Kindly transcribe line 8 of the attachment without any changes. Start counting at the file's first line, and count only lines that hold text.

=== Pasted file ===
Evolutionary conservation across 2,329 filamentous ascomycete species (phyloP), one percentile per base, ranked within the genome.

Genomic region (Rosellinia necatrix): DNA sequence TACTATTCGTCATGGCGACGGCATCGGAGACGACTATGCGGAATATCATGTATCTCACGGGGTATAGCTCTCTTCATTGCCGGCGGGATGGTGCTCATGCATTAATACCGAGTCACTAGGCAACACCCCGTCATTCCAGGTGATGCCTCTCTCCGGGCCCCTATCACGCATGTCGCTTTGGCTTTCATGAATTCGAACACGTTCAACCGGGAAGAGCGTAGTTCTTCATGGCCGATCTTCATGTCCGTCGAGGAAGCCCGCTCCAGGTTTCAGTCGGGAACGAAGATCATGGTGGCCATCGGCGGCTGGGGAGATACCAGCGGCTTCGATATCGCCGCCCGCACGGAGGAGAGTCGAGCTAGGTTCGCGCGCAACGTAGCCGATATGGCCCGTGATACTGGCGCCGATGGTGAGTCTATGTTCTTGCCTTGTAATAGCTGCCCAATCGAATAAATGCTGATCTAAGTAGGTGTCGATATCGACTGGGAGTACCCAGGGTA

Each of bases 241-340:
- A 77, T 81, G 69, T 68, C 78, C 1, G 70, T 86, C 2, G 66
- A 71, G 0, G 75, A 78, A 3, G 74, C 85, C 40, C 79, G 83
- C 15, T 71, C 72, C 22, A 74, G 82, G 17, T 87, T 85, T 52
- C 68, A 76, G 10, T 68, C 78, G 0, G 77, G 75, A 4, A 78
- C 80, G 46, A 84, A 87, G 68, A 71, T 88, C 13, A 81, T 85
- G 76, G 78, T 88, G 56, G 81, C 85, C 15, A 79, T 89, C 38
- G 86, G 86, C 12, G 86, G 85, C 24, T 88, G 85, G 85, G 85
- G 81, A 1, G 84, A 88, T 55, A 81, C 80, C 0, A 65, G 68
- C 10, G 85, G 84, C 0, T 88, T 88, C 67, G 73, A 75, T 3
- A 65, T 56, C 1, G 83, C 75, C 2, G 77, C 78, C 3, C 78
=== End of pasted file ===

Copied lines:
- C 80, G 46, A 84, A 87, G 68, A 71, T 88, C 13, A 81, T 85